But there are also some important differences from the global experience with natural disasters. The Queensland floods and WA cyclones, for example, had an outsized impact on two of Australias key exports coal and iron ore. Disruptions to production and transport were enough to drag the economy backwards in the first quarter of 2011. Nevertheless, the broad conclusion holds good. This export pothole will be filled in. Iron ore exports are near normal levels and coal is on the way back. The economy will eventually reach the same end point even though the path taken is somewhat different. A return to end 2010 coal export levels will add ppts to GDP growth in HII 2011. This boost will be a significant offset to whatever drag may eventuate from current uncertainties and risks. The impact on sentiment is another channel that distributes and extends the impact of natural disasters. The Commonwealth Bank survey of consumer perceptions, for example, shows that the proportion of respondents who think the economy is going downhill has some tendency to lift around major natural disasters. Very high readings were recorded after the Victorian bushfires and North Queensland floods in early 2009. Some impact of these disasters was no doubt captured in the data. But the elevated nature of these readings was more a reflection of the global financial crisis. This edition of the Commonwealth Banks Viewpoint surveyed households directly on their perceptions about natural disasters. The results suggest again that the impact on the broader economy was more pervasive than first thought. A surprisingly large share of the population believes they have been affected by natural disasters. When quizzed on whether they were affected by the floods, the majority (64%) indicated they were not affected. But a surprisingly high proportion of respondents indicated they were affected either directly (9%) or indirectly (27%). These proportions are quite high relative to the regional concentration of the disasters. The perceived impact on personal finances was greater still: some 45% of respondents believe that recent natural disasters had a negative impact on their personal financial situation; about 39% saw no impact; and a small proportion (about 10%) described the floods as having a positive impact on personal finances. One puzzling aspect of the Australian economic story for a while now has been the reluctance of consumers to spend. Household ability to spend is quite good. Incomes are growing quickly and savings are at elevated levels. But the appetite to spend is missing. This lack of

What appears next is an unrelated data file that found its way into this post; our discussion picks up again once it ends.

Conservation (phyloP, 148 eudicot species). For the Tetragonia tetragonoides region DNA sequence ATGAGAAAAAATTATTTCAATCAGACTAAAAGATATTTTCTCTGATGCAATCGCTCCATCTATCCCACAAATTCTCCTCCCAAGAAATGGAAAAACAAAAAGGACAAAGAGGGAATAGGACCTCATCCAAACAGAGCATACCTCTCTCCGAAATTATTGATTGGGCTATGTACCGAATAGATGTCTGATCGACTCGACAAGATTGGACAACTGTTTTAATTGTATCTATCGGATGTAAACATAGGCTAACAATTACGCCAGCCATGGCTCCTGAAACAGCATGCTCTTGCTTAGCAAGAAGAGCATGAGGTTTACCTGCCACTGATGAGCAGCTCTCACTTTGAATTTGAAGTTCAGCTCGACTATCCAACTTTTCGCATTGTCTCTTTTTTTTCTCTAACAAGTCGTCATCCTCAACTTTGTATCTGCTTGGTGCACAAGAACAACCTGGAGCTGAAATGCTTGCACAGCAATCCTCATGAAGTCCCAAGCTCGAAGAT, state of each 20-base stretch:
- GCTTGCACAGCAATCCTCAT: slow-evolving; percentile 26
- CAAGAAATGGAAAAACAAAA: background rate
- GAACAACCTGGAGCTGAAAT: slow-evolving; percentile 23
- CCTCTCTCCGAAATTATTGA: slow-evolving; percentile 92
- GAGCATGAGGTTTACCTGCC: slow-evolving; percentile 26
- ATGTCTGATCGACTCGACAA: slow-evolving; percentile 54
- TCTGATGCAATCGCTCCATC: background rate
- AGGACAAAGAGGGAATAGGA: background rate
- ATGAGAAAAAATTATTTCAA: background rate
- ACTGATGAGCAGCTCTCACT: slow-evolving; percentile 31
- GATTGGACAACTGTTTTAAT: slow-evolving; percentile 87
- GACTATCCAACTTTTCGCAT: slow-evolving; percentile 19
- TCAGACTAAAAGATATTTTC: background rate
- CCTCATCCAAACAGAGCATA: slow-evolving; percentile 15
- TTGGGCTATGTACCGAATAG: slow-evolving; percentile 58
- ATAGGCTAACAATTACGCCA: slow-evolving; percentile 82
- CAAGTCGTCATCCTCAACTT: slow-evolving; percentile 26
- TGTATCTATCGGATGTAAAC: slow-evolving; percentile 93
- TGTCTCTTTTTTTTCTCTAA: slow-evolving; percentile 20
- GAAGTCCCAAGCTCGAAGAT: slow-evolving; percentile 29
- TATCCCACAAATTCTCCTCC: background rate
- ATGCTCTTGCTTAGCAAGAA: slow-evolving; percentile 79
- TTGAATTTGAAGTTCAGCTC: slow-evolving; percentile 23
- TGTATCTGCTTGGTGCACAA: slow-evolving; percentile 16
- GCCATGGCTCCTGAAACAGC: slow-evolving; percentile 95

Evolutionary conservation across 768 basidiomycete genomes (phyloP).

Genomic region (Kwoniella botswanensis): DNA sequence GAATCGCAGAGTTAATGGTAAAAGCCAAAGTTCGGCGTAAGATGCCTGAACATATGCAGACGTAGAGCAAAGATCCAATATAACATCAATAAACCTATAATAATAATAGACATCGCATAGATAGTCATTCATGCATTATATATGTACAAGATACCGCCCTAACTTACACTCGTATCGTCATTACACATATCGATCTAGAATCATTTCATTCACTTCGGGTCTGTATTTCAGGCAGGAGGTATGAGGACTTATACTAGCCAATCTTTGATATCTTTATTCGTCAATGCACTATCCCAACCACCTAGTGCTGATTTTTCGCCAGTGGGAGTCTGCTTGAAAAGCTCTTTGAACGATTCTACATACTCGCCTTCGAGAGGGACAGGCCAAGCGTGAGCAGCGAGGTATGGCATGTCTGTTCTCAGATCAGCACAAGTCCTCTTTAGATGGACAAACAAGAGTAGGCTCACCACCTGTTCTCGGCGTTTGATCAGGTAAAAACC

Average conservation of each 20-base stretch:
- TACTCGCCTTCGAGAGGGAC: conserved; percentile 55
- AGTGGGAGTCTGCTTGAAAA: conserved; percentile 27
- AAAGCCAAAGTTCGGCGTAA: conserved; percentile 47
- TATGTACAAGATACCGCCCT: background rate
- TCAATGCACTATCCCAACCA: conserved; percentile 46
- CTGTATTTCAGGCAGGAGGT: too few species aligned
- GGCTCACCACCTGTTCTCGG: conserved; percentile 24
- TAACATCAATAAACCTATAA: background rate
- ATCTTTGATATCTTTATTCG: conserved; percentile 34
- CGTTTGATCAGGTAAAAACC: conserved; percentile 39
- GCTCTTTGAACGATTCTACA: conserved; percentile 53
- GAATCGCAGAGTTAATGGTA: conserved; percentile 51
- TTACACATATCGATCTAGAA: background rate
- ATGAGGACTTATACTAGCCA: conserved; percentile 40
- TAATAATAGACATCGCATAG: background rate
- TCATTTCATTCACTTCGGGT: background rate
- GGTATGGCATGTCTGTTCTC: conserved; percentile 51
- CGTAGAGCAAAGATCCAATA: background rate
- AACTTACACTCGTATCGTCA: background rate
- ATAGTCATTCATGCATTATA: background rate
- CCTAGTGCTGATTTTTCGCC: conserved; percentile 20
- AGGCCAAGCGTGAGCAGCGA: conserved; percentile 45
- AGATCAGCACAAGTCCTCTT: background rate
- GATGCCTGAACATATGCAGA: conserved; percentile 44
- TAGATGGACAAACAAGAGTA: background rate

25 25

CBA: SALARY RECIPIENTS


Index 120

A return to end 2010 coal export levels will add ppts to GDP growth in HII 2011.

(disaster month=100)
Source: CBA Viewpoint

Index 120

110

SW Qld floods (Jan'11)

SW Qld floods (Mar'10) Nth Qld floods (Feb'09)

110

100

100

90

Brisbane floods (Jan'11)

90 Vic Bushfires (Feb'09) 80

80 -6 -4 -2 0 2 4 6 8 Month before disaster=0 10 12

Index 120

EXPORT VOLUMES
(Oct'10=100, nsa)
Iron Ore Coal Coking Fines

Index 120

100

100

80 Thermal Lump 60 Oct 10 Feb 11 Jun 11 Oct 10 Feb 11 Jun 11

80

60
Source: ABS

CBA: CONSUMER PERCEPTIONS


% 75

(% seeing economy going downhill)


Vic bushfires/ NQ Qld floods SW Qld floods SW Qld/ Brisbane floods

% 75

50

50

Source: CBA Viewpoint

0 Jan-09 Jul-09 Jan-10 Jul-10 Jan-11 Jul-11

Global Markets Research

Economics: Perspective